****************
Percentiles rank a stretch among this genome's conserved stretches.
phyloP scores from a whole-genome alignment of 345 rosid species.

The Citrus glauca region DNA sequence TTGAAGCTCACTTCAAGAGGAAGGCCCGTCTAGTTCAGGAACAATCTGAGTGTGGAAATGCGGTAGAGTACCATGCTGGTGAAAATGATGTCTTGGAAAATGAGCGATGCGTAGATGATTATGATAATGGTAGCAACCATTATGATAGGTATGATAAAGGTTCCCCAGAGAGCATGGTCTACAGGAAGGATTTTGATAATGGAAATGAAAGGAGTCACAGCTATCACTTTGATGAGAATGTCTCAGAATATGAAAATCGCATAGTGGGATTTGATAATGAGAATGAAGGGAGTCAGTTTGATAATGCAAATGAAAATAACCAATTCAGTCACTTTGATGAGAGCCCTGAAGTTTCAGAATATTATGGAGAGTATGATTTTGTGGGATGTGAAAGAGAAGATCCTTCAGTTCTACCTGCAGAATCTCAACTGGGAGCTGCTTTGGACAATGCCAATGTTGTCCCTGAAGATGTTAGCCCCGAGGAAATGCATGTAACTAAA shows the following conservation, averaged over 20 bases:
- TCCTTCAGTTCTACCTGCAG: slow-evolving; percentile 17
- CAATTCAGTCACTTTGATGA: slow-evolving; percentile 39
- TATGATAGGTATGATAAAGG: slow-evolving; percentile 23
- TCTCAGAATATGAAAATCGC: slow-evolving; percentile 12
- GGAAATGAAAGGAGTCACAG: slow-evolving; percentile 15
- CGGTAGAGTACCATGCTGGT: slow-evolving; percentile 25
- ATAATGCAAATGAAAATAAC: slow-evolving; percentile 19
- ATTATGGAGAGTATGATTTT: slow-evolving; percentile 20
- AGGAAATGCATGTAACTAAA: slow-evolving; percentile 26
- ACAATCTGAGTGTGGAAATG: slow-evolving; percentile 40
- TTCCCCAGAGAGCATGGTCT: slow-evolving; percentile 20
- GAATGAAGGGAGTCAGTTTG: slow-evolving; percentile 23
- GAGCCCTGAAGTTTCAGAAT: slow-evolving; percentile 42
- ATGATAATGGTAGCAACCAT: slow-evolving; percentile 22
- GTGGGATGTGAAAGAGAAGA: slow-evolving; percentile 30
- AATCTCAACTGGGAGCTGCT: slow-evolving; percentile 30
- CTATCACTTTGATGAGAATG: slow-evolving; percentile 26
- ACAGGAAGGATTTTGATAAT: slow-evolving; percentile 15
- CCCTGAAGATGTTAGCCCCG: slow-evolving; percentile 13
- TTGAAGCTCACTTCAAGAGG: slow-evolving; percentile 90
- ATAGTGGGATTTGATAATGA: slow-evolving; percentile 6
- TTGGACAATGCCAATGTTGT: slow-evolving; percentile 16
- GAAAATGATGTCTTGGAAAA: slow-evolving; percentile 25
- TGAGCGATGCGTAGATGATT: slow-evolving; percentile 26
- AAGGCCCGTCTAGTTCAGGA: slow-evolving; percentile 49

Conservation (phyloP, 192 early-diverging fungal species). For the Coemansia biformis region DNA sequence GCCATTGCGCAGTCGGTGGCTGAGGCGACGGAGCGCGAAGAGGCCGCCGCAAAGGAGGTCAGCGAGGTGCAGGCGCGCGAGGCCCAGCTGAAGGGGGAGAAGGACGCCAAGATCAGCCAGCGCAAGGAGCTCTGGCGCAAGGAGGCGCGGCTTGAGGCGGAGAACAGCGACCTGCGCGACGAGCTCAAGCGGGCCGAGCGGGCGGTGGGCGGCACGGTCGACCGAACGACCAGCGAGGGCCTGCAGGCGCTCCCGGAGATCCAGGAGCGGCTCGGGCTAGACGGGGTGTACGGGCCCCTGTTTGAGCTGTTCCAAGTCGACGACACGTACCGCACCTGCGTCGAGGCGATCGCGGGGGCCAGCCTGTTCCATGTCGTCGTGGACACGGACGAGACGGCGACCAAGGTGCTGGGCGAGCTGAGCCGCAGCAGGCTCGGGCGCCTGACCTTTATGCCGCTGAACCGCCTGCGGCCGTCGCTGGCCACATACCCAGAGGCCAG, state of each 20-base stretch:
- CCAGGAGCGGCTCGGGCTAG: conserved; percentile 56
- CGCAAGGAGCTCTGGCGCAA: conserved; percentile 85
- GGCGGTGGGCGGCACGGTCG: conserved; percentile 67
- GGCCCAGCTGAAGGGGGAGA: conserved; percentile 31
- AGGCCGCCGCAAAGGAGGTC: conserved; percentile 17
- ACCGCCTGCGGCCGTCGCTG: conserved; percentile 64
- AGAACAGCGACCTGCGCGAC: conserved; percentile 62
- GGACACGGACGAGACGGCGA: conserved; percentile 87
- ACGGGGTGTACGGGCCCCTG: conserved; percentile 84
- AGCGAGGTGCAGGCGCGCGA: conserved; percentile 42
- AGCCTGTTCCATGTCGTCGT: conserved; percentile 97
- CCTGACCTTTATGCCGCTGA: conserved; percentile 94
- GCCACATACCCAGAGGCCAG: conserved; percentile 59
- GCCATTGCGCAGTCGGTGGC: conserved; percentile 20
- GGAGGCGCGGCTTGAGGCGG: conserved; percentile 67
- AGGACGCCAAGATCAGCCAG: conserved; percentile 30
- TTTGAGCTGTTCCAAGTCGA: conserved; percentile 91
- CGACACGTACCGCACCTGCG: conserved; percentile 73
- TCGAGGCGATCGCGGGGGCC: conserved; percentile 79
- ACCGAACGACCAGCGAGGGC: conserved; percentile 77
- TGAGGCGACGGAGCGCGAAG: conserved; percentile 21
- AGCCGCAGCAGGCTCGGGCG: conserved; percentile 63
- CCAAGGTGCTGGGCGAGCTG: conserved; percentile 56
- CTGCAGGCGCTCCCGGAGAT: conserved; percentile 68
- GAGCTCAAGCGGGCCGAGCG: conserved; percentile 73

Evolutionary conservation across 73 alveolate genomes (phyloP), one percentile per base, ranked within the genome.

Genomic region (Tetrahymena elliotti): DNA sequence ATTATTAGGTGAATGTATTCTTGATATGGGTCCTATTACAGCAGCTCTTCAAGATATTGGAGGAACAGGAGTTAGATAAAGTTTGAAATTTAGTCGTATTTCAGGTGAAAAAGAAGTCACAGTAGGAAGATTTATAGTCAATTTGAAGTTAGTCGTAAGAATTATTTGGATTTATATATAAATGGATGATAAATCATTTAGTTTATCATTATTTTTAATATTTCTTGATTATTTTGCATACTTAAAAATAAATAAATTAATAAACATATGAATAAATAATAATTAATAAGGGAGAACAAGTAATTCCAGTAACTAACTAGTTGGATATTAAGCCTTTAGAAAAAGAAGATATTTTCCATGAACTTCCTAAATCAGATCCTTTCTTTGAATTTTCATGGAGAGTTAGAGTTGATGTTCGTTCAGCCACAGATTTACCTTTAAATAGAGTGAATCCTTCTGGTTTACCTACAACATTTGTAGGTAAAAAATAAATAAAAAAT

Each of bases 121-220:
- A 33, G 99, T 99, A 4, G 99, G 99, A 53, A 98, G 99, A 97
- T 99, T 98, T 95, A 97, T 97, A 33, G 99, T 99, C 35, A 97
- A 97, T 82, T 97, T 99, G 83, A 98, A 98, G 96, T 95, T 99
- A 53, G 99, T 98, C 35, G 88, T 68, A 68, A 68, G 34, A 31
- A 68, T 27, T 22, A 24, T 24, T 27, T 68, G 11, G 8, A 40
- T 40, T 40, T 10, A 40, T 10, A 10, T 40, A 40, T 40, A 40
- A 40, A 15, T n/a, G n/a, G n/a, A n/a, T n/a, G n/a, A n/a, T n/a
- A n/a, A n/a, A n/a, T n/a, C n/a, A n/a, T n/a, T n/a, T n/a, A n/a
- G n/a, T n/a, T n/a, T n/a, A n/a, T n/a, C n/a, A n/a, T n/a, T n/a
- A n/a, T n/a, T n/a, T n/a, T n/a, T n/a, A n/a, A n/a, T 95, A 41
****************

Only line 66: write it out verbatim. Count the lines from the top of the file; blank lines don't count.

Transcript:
- G n/a, T n/a, T n/a, T n/a, A n/a, T n/a, C n/a, A n/a, T n/a, T n/a